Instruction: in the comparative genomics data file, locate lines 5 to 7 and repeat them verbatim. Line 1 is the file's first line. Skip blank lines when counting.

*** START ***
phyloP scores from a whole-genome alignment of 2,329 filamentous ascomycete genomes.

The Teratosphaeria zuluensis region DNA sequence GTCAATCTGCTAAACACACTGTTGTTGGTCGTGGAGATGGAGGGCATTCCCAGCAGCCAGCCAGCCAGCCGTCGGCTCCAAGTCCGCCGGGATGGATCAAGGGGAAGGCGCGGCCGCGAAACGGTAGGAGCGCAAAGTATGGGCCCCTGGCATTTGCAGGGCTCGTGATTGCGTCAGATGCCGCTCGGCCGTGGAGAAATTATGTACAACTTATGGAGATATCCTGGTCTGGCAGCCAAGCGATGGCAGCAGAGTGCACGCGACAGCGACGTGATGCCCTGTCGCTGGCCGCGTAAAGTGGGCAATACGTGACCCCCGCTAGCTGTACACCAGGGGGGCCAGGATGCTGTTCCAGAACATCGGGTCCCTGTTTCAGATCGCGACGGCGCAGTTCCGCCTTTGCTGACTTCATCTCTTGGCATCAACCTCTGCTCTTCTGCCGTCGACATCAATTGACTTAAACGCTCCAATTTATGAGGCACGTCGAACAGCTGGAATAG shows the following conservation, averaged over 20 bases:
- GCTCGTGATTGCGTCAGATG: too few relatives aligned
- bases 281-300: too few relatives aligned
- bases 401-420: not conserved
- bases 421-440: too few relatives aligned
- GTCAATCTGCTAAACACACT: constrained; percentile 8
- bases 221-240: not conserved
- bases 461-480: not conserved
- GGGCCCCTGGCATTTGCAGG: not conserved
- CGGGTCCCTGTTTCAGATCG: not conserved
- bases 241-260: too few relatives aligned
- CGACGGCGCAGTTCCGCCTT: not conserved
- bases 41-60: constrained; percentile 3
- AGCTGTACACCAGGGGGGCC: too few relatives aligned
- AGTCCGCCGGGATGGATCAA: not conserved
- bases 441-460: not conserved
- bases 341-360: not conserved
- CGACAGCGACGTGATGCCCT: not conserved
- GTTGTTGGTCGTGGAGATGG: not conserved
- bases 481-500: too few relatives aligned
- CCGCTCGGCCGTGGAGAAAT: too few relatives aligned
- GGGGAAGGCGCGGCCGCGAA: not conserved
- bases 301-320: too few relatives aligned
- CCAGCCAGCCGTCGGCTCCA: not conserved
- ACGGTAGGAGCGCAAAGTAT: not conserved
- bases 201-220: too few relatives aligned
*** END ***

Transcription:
- bases 401-420: not conserved
- bases 421-440: too few relatives aligned
- GTCAATCTGCTAAACACACT: constrained; percentile 8